Riaz Haq said...

Here's an Express Tribune story on Pak and US efforts to develop FATA:

Army chief General Ashfaq Parvez Kayani inaugurated a US-funded road project in South Waziristan Agency on Monday — a move that may indicate easing of tensions between the estranged allies.

The development is being seen as a significant one as the army chief has recently distanced himself from being associated with the Americans. Furthermore, Kayani inaugurated the Tank-Gomal-Wana Road amid reports that Washington had shown willingness to accept some of Islamabad’s demands, including an apology for last year’s Salala air strikes.

A Pakistani official described the development as ‘positive’ saying despite recent hiccups in relations between the two countries, the US continued to fund important projects in the Federally Administered Tribal Areas (Fata).

“The US is proud to partner with the government of Pakistan in rebuilding key roads and infrastructure in Fata,” said Karen Freeman, acting director of the US Agency for International Development (USAID) Mission in Pakistan.

“We believe our joint efforts will bring commerce, jobs, trade and long-term security to this important region of Pakistan,” Freeman added.

The road connects to the US-funded 110 kilometre Tank-Makin Road, which was completed earlier this year at Kaur. The road will provide the people of Murtaza Kot, Nilikatch, Gomal Zam, Tanai, Tiarza and Wana in the South Waziristan Agency access to Tank, DI Khan and other parts of Pakistan, a statement issued by the US Embassy said.

USAID has contributed over $260 million for roads and other key infrastructure projects in Fata.

Meanwhile, the army chief attempted to strike a delicate balance when he suggested the military was compelled to launch an operation against militants in Waziristan.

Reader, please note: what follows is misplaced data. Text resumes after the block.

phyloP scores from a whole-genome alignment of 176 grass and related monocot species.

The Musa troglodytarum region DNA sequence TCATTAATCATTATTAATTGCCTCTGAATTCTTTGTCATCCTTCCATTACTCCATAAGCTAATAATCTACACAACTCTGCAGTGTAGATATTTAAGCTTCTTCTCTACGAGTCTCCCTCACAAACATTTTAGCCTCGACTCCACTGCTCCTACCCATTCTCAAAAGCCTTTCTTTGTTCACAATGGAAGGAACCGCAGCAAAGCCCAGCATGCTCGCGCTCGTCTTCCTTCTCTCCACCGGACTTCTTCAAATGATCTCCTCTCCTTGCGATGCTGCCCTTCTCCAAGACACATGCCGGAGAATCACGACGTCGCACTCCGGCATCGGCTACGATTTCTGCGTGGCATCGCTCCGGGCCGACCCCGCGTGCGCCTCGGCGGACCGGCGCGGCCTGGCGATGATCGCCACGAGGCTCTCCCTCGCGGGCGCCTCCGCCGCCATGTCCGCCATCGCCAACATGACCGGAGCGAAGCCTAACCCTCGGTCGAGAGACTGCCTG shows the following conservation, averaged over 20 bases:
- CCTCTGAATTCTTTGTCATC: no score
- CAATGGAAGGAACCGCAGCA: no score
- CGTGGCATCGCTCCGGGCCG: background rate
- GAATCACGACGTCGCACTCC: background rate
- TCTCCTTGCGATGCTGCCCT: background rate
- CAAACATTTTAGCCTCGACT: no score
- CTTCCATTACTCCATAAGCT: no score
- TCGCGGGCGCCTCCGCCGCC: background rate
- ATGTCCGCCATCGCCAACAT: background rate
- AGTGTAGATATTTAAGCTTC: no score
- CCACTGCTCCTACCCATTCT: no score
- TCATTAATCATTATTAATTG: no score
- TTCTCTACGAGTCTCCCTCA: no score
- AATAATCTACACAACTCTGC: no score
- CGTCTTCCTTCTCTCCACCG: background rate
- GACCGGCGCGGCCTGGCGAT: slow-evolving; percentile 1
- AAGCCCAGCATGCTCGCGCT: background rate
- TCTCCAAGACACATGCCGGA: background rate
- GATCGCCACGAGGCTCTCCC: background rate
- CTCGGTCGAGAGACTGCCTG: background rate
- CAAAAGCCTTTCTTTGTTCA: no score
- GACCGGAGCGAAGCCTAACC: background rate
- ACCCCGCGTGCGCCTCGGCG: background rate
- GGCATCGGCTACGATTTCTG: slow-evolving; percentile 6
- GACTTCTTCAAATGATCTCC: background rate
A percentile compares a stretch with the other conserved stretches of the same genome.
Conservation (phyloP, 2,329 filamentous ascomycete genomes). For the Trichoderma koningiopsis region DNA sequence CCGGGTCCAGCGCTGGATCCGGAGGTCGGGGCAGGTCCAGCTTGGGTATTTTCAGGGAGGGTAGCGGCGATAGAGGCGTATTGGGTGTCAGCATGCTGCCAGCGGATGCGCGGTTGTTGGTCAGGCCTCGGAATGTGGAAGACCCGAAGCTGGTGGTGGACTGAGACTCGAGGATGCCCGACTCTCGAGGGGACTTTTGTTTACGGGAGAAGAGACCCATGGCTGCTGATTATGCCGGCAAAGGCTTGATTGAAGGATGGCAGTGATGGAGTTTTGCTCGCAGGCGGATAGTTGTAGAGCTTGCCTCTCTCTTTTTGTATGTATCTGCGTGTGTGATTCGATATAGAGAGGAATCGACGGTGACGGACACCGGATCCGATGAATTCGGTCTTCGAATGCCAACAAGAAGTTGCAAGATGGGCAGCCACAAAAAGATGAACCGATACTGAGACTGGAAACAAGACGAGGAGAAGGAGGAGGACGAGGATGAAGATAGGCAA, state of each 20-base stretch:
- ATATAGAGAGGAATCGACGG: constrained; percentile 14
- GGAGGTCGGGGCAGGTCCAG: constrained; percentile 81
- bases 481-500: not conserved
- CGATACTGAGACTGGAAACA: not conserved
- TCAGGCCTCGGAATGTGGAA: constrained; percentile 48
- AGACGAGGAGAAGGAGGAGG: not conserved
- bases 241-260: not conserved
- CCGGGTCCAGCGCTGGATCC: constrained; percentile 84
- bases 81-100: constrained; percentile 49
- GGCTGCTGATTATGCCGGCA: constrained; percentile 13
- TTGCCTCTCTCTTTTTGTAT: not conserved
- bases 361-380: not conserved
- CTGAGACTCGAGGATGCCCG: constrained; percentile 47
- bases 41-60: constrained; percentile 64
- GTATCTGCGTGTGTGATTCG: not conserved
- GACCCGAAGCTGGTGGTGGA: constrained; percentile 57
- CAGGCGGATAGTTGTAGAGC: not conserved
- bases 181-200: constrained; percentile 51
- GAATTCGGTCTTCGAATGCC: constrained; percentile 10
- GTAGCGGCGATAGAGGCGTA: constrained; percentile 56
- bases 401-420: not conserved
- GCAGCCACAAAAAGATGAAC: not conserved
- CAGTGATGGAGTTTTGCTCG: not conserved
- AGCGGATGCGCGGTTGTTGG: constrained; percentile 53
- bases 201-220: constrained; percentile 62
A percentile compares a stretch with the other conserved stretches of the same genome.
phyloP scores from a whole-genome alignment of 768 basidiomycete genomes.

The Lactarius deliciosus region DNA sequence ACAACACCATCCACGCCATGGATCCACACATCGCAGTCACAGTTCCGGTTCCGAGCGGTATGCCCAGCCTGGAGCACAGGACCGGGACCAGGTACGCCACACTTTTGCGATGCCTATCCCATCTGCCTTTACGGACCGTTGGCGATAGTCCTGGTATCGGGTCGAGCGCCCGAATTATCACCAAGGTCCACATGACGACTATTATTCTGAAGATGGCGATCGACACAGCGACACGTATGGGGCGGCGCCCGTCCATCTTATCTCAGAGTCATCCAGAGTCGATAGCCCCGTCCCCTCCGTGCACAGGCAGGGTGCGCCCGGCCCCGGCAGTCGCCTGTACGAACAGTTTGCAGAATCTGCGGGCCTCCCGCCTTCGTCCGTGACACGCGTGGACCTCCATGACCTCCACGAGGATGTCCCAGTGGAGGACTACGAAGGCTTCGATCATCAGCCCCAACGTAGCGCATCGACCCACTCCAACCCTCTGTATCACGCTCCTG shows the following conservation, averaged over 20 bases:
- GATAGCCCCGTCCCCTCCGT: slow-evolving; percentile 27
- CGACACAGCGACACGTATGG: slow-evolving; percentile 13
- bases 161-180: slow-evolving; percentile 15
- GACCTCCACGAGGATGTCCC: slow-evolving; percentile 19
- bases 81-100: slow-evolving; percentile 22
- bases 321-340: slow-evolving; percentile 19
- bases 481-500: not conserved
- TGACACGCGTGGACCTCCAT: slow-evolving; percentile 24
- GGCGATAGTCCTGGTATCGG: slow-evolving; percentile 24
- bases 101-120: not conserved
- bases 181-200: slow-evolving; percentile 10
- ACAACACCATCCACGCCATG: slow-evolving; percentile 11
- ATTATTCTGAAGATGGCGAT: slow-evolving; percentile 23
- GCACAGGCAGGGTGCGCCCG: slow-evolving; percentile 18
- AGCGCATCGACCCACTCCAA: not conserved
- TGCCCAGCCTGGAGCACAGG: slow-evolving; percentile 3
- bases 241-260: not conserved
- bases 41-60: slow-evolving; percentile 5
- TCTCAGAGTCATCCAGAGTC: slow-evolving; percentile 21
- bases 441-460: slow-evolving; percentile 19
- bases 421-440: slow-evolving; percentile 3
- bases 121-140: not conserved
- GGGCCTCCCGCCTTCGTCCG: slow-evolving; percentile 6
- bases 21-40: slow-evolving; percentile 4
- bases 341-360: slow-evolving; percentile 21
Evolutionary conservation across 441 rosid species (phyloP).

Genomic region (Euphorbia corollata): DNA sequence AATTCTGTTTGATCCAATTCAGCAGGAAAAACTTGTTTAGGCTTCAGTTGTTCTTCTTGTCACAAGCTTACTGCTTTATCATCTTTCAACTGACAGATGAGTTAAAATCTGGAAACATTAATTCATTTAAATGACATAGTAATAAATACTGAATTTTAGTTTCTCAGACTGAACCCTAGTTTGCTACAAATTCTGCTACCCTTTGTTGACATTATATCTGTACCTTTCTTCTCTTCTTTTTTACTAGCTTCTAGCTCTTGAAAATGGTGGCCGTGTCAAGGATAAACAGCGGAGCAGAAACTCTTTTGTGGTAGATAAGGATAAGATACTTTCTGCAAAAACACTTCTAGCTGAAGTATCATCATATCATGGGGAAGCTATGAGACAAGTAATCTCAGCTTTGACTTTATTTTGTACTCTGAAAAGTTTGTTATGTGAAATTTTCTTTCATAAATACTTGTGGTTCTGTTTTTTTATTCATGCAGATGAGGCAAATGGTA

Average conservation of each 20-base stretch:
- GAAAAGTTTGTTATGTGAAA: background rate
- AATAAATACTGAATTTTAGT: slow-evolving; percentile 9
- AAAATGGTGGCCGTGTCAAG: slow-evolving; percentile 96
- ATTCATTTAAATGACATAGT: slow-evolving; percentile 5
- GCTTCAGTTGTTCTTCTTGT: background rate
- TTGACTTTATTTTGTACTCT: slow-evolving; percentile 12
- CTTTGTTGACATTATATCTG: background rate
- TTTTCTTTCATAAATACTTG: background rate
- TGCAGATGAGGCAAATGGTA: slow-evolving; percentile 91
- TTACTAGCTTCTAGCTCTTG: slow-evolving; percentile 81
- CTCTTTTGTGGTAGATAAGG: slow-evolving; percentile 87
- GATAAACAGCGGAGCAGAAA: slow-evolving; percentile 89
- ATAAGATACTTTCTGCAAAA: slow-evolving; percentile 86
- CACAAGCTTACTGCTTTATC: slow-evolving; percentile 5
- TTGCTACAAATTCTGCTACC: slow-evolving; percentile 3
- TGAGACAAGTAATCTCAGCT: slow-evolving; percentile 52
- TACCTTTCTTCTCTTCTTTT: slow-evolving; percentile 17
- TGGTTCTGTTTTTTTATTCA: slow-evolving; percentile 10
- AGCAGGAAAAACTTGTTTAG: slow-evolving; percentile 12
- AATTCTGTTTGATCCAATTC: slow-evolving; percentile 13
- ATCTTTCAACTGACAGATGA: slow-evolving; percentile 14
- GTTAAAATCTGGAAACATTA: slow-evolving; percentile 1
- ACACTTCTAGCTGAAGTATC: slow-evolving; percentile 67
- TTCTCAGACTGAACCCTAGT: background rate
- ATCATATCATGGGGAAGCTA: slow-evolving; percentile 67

However, after flushing out terrorists in the area, the army’s focus has now become centered on maintaining peace in the area by concentrating on rehabilitation and reconstruction activities, the army chief pointed out.

In a meeting with tribal elders, Kayani insisted that no army wanted to fight within its own borders.

“The army is concentrating on health and education facilities,” he added.

He also inaugurated Spinkai Ragzai Cadet College and reviewed the security situation besides ongoing developmental work in South Waziristan.

According to APP, Kayani said the army was deployed in the area on the demand of locals and would stay till the completion of development projects.

Riaz Haq said...

Here's a Dawn story on US AID projects in FATA:

The United States Agency for International Development will construct 200-kilometre roads in South and North Waziristan agencies in addition to undertaking longer term interventions in Khyber Pakhtunkhwa’s education and health sectors.

Andrew Sisson, the agency’s mission director in Pakistan, told Dawn that the USAID had already constructed over 200km roads in South Waziristan and it was planning construction of additional 200km roads primarily in North Waziristan Agency and some in South Waziristan Agency.